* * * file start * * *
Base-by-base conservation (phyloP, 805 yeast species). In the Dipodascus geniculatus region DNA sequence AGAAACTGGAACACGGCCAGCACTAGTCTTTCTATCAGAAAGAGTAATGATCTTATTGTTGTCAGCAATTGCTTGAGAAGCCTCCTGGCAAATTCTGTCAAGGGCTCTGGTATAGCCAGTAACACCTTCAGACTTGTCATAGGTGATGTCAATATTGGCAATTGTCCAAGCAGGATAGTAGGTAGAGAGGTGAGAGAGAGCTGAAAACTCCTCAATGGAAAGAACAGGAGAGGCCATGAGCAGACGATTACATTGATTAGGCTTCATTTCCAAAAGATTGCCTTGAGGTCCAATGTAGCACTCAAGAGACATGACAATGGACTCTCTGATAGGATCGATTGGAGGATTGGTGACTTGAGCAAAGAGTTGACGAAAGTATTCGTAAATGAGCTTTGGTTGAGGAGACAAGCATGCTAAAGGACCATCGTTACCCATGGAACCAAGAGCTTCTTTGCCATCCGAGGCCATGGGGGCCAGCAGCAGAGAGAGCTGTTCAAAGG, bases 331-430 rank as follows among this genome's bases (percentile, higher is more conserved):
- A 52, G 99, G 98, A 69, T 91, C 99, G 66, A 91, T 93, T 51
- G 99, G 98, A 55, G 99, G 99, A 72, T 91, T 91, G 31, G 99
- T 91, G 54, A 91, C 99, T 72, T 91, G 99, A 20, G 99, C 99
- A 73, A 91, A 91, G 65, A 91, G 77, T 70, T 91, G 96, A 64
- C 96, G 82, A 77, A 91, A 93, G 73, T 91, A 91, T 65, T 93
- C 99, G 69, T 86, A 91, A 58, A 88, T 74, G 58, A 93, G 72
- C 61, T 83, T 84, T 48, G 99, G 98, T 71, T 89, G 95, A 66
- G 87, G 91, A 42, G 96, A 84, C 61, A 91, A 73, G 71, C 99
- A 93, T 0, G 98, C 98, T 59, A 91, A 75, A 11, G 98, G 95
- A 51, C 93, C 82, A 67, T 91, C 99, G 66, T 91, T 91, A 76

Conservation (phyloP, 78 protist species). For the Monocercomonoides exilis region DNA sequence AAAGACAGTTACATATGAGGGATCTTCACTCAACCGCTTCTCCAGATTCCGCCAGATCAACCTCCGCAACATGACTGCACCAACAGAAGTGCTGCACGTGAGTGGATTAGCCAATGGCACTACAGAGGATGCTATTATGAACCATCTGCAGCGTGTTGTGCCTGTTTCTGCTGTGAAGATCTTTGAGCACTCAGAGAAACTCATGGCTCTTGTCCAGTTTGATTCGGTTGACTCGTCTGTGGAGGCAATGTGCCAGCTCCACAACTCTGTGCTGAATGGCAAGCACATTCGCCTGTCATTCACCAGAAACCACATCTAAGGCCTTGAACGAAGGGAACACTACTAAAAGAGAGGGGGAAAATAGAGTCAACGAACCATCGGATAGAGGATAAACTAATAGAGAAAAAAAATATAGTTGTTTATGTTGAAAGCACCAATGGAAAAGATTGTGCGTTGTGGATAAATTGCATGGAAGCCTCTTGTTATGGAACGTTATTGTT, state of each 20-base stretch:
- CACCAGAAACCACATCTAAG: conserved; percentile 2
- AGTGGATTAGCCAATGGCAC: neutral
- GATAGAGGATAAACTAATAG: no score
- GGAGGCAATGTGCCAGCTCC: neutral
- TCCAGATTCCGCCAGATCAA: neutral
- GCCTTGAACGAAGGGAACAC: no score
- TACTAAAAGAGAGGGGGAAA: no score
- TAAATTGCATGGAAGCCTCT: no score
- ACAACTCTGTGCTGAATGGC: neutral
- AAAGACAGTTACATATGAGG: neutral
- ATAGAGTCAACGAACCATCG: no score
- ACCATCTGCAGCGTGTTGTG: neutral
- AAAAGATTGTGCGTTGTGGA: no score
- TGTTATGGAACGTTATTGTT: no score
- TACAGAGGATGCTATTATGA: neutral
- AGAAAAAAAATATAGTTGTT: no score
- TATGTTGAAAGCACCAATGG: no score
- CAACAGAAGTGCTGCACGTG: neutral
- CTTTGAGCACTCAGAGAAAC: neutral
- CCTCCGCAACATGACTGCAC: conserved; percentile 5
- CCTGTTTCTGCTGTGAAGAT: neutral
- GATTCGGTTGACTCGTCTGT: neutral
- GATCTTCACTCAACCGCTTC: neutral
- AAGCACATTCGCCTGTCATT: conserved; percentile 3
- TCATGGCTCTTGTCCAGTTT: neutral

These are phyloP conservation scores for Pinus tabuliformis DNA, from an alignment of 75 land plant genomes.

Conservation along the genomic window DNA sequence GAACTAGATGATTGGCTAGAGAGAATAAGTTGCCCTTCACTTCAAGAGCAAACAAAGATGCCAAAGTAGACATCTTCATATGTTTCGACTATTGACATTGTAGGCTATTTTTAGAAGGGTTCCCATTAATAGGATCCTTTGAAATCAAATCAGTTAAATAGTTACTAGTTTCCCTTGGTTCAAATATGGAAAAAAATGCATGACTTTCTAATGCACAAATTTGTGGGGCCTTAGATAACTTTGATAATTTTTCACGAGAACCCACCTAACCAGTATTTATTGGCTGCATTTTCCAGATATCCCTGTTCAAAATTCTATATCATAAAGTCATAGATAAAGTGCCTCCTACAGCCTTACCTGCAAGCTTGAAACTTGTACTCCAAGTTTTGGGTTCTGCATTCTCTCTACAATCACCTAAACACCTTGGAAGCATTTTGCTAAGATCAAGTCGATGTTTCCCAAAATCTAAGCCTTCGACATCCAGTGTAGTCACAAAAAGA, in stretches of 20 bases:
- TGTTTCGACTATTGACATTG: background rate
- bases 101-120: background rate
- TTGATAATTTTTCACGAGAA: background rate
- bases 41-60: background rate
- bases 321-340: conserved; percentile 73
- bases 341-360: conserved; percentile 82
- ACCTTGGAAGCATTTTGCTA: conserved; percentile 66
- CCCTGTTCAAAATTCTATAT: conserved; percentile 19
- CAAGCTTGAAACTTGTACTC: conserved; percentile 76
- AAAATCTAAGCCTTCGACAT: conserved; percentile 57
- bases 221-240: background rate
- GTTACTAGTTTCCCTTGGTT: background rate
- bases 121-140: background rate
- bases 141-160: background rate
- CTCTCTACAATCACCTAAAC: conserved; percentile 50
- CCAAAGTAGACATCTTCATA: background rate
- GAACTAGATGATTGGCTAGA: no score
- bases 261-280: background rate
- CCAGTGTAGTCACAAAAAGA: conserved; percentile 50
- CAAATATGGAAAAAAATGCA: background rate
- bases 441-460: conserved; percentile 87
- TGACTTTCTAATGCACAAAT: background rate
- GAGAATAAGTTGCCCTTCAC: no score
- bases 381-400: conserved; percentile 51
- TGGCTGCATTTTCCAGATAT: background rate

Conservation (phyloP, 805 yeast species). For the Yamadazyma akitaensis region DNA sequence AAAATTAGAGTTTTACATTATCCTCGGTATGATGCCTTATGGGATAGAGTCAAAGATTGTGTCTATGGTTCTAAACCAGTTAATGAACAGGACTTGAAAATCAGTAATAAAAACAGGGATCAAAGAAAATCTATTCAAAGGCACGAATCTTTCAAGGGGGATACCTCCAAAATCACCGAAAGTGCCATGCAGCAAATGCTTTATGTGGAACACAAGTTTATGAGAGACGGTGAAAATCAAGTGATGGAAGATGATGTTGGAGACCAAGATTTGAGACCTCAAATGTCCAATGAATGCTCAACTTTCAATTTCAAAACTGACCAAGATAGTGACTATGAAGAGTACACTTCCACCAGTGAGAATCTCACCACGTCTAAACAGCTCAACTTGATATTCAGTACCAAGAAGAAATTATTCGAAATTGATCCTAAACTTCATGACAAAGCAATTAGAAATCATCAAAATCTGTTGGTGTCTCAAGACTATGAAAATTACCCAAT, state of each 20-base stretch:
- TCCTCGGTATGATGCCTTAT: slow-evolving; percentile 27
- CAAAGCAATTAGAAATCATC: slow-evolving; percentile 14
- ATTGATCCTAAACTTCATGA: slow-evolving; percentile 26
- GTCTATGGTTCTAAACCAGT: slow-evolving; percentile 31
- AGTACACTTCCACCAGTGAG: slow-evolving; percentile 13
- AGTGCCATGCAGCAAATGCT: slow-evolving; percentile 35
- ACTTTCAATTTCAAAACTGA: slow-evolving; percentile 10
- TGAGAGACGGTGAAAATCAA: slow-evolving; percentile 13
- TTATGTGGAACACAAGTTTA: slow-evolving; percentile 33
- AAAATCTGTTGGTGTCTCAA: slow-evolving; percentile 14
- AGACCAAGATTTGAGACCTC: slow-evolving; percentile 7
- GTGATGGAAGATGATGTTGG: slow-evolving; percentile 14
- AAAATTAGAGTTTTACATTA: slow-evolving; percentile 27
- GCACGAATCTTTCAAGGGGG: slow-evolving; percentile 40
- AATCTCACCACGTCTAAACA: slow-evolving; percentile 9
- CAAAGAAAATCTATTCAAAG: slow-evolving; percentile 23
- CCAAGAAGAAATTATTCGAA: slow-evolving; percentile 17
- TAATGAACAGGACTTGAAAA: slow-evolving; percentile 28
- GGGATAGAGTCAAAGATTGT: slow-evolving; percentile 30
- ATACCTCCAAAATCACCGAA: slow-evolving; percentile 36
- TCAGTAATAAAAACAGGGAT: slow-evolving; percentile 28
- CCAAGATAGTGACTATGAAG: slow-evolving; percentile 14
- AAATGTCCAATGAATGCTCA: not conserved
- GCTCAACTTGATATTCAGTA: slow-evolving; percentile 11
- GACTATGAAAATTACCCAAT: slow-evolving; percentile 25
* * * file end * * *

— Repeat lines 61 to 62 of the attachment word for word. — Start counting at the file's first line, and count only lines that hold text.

- TGACTTTCTAATGCACAAAT: background rate
- GAGAATAAGTTGCCCTTCAC: no score